“Diagnostic stewardship, or the appropriate utilization of diagnostic tests, is important for improving quality of care. Electronic decision support in the form of alerts or background logic to reinforce the desired provider behavior is attractive because it is relatively low resource, easy to implement, and can be programmed in a way that is relatively unobtrusive to the clinical workflow,” Lewis said. “However, as we and others have seen, decision support often needs to be coupled with both provider education and some form of administrative restriction to achieve desired goals.”

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https://www.healio.com/news/infectious-disease/20210624/test-restrictions-more-effective-than-ehrbased-support-at-reducing-c-difficile-testing?utm_source=selligent&utm_medium=email&utm_campaign=topicalert&M_BT=7301325430025

Researchers Evaluate Healthcare-Onset and Healthcare-Facility-Associated C. difficile Infections

 

Authors:
Dipesh Solanky12Derek K Juang#12Scott T Johns#3Ian C Drobish12Sanjay R Mehta124Monika Kumaraswamy1245

Abstract

Objective: Lack of judicious testing can result in the incorrect diagnosis of Clostridioides difficile infection (CDI), unnecessary CDI treatment, increased costs, and falsely augmented hospital-acquired infection (HAI) rates. We evaluated facility-wide interventions used at the VA San Diego Healthcare System (VASDHS) to reduce healthcare-onset, healthcare-facility-associated CDI (HO-HCFA CDI), including the use of diagnostic stewardship with test ordering criteria.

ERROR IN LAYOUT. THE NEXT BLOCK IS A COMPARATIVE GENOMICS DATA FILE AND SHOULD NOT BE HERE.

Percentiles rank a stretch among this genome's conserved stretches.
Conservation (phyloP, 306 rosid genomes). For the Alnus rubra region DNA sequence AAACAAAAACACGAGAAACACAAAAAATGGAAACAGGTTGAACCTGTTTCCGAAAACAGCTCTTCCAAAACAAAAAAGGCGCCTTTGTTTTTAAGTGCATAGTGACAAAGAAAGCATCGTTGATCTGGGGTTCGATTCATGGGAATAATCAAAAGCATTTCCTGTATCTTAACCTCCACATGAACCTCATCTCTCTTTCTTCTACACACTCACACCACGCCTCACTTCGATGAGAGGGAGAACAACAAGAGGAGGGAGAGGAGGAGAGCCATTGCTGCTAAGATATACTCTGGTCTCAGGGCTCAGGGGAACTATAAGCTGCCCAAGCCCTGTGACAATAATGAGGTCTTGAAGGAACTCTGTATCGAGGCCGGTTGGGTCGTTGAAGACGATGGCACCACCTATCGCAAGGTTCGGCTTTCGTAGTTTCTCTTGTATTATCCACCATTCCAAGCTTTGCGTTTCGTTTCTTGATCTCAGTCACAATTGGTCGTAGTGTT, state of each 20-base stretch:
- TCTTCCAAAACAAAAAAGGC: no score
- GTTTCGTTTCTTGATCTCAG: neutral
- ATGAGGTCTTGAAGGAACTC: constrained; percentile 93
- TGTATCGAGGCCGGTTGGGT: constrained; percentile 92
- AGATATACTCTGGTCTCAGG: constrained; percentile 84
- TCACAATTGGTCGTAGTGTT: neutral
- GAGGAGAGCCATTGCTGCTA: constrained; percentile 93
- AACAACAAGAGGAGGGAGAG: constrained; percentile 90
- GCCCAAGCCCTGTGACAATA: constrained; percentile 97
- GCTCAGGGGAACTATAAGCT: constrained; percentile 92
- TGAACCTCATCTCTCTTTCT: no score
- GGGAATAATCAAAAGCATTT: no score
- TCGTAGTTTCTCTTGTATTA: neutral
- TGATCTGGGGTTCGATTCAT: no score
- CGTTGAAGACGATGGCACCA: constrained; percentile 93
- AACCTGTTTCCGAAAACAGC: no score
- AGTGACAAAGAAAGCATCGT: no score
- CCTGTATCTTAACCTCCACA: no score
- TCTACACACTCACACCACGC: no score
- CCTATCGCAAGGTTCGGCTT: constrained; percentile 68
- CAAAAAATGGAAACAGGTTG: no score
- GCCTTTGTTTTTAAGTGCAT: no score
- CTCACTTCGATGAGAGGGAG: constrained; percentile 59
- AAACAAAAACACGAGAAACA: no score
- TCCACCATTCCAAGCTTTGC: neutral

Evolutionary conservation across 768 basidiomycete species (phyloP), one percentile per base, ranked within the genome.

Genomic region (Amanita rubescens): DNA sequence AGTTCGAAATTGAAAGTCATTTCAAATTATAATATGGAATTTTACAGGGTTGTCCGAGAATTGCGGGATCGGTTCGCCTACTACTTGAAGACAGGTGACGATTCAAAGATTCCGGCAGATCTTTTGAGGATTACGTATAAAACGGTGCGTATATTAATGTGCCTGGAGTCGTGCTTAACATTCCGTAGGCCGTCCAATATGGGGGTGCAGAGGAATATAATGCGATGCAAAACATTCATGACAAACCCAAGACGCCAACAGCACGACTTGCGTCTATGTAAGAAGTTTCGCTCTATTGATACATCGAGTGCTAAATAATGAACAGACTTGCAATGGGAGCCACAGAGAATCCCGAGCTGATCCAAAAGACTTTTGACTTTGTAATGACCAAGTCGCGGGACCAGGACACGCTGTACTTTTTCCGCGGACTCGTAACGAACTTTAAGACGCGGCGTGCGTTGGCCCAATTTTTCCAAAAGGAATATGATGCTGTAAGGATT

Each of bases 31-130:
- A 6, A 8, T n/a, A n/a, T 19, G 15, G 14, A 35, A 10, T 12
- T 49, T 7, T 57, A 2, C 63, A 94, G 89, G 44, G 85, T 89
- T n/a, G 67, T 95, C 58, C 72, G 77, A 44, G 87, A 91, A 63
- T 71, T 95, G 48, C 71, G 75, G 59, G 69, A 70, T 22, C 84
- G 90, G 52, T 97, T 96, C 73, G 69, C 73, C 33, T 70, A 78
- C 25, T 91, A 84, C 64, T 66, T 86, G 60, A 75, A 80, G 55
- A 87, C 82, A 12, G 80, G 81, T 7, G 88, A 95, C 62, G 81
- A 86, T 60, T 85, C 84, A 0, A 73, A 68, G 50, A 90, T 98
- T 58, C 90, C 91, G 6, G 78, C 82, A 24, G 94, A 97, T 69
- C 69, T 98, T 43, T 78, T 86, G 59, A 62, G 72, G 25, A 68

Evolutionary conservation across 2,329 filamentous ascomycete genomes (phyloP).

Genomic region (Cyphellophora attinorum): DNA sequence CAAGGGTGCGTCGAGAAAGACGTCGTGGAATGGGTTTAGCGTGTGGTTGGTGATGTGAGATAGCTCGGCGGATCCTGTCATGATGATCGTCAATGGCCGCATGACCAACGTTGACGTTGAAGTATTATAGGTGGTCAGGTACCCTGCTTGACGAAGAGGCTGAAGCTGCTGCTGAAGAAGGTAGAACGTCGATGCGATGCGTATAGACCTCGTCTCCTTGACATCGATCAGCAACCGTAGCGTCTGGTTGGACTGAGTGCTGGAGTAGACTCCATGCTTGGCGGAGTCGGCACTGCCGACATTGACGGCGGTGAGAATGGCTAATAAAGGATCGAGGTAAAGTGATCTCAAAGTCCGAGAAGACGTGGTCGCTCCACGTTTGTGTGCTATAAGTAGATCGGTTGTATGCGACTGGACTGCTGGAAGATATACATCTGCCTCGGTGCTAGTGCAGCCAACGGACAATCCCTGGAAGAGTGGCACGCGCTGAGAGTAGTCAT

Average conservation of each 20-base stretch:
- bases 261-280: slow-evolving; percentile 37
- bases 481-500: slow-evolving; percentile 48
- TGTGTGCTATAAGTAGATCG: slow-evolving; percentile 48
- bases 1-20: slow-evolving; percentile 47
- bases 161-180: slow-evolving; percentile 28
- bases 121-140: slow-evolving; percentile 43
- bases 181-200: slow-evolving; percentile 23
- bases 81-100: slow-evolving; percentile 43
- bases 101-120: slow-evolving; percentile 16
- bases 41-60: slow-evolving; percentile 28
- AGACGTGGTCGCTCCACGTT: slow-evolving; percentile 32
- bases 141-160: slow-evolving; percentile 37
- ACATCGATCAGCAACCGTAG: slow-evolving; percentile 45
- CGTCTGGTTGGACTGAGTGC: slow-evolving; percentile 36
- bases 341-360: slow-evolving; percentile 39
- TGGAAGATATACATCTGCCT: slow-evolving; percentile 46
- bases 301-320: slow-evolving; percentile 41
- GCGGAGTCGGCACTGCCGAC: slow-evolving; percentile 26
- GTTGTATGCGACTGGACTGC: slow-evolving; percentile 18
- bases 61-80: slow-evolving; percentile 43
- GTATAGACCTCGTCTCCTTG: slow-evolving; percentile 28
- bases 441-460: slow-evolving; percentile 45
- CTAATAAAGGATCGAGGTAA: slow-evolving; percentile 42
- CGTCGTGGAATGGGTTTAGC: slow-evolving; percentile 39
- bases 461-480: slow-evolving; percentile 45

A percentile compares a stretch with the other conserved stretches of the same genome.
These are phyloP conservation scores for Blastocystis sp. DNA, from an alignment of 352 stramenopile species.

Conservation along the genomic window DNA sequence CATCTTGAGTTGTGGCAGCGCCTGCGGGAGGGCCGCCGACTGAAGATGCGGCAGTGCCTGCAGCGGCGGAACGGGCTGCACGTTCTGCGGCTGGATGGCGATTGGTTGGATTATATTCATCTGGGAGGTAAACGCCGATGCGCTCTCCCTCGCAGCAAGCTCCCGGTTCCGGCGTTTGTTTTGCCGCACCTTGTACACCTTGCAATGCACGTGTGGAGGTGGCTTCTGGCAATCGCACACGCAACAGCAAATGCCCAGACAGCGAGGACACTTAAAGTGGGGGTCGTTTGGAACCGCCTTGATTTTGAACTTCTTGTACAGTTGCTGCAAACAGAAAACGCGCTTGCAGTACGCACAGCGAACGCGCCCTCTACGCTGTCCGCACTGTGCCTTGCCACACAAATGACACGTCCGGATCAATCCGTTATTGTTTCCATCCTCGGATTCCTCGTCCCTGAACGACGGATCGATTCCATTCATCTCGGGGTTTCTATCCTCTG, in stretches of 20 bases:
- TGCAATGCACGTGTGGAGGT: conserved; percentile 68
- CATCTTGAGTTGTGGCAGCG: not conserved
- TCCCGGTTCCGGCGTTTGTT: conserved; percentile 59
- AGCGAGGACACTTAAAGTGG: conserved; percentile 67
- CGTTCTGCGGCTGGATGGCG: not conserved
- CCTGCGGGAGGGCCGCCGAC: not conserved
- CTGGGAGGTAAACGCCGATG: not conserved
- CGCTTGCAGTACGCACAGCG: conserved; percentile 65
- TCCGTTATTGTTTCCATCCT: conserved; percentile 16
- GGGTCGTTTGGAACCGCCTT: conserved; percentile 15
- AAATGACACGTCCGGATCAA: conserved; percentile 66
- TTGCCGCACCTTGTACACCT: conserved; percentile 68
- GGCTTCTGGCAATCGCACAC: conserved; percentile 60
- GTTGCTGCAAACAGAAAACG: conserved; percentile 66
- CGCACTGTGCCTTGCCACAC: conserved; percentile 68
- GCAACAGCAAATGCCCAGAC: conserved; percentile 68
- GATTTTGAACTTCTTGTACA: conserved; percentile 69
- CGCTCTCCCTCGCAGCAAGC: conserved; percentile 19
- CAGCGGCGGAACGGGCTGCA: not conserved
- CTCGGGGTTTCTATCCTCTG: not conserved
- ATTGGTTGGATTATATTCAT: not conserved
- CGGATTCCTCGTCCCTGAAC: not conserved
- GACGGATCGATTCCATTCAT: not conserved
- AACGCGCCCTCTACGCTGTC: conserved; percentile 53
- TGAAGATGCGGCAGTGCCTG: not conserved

Design: We conducted a retrospective study to assess the effectiveness of measures implemented to reduce the rate of HO-HCFA CDI at the VASDHS from fiscal year (FY)2015 to FY2018.

Interventions: Measures executed in a stepwise fashion included a hand hygiene initiative, prompt isolation of CDI patients, enhanced terminal room cleaning, reduction of fluoroquinolone and proton-pump inhibitor use, laboratory rejection of solid stool samples, and lastly diagnostic stewardship with C. difficile toxin B gene nucleic acid amplification testing (NAAT) criteria instituted in FY2018.

Results: From FY2015 to FY2018, 127 cases of HO-HCFA CDI were identified. All rate-reducing initiatives resulted in decreased HO-HCFA cases (from 44 to 13; P ≤ .05). However, the number of HO-HCFA cases (34 to 13; P ≤ .05), potential false-positive testing associated with colonization and laxative use (from 11 to 4), hospital days (from 596 to 332), CDI-related hospitalization costs (from $2,780,681 to $1,534,190) and treatment cost (from $7,158 vs $1,476) decreased substantially following the introduction of diagnostic stewardship with test criteria from FY2017 to FY2018.

Conclusions: Initiatives to decrease the risk for CDI and diagnostic stewardship of C. difficile stool NAAT significantly reduced HO-HCFA CDI rates, detection of potential false-positives associated with laxative use, and lowered healthcare costs. Diagnostic stewardship itself had the most dramatic impact on outcomes observed and served as an effective tool in reducing HO-HCFA CDI rates.

 

 

 

 

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https://pubmed.ncbi.nlm.nih.gov/32943129/